Death penalty reconsidered in Californian law?

According to multiple recent local California news sources, [“on July 16, 2014, federal judge Cormac J. Carney – (Jones v. Chappell), ruled a death penalty sentencing”, stemming from years ago, now “unconstitutional”]. This case was re-opened after the petitioning of the courts by death-row inmate Jones. One such news source that describes this landmark decision, was CNN. The state of California is believed likely to appeal the decision, according to similar Internet sources. This despite public outrage over a recent botched lethal injection, which was torturous, lasted for hours, and severely bothered even state employees who witnessed the murder. Why the outrage? Because these events put blood on the hands of every freedom loving Californian for permitting it.

The state is currently engaged in a public discourse, after prior attempts through similar rulings throughout many years, by justices and the public, arguing in essence, that one does not need to be a strict interpreter of the constitution to find state sponsored murder objectionable and moreover wrong. In alignment with the sentiment of significant numbers of federal justices, overall popular support among the public for state sponsored murder, has been in decline, according to public polls dating as far back as the 1960’s. This statistic is according to wikipedia.com and other informational sources. According to “http://www.deathpenalty.org/article.php?id=686” and other sources, hundreds of state prisoners have been executed and hundreds are still awaiting such death.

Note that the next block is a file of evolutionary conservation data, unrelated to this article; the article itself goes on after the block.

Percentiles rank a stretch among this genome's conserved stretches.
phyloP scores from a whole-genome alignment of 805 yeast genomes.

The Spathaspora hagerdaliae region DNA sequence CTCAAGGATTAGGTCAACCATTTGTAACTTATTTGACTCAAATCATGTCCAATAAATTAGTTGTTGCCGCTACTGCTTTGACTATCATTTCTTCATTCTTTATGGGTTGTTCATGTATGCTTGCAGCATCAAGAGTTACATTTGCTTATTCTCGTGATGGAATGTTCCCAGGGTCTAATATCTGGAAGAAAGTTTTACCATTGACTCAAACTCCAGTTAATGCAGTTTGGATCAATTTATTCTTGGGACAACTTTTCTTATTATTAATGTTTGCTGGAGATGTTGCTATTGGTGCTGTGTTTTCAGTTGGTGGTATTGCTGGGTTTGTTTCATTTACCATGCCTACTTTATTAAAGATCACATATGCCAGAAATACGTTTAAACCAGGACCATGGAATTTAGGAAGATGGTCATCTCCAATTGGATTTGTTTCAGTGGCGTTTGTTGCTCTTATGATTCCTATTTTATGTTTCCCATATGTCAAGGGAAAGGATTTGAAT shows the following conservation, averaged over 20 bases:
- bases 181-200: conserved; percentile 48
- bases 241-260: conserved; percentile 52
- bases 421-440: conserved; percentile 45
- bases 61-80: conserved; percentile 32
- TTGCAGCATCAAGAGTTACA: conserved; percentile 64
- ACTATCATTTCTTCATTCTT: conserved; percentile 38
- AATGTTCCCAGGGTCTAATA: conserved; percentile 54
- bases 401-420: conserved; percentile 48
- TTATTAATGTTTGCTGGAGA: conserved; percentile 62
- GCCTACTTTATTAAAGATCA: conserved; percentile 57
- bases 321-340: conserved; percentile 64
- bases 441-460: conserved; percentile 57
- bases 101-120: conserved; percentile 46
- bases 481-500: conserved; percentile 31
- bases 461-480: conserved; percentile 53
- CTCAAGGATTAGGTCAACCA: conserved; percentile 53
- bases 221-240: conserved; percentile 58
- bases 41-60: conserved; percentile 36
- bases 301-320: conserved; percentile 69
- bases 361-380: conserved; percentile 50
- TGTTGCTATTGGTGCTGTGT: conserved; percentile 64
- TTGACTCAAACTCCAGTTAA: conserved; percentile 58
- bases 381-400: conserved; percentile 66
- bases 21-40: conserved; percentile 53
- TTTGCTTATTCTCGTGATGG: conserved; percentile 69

Particularly troubling in the laws which have sanctioned such rulings in California since the late 1970’s, is the court’s historic applications/definitions of crimes that technically justify such death rulings. Specifically, broad or loose interpretations, even misunderstandings of ruled events, and outright false rulings such as those based on false witness, can give way to death sentencing and this has happened with documents proving such. Recanting of false testimony is far too rare due to the consequence to the testifying person, and so truth is often carried to the grave.
As the popularity of state sponsored murder has declined, many individuals find increasingly such practice morally inconsistent for a state claiming that it is free and democratic; respecting life and liberty. I must agree that unless someone is willfully choosing martyrdom oneself, which should also be deterred anyway, there seems to be little resolution through court ordered murder.
Upon renewed interest and reconsideration of law, I sence the political climate to be improved in a generalized more relaxed and freedom loving attitude among the local population, as I speak about this topic with people. It is an attitude which in theory can be traced directly back to citizens’ relief that they are in fact at less risk of being branded as a criminal by the state after rulings as July’s occur. Especially in light of potentially extremely loose interpretation of the current law. That is a positive sign for a jaded populace which is entitled to benefit from a state, that might, just might be embarrassed to harbor such practices. In a state which is one of the world’s leading economic engines, maybe we can sign up for the higher moral standard. That freedom and prosperity can more successfully and abundantly come from a place of freedom in the heart, rather than be imposed down from a state that might otherwise be all too equipped to use murder, in enforcing a place of safety through intimidation – with justice failing to truly serve the people.

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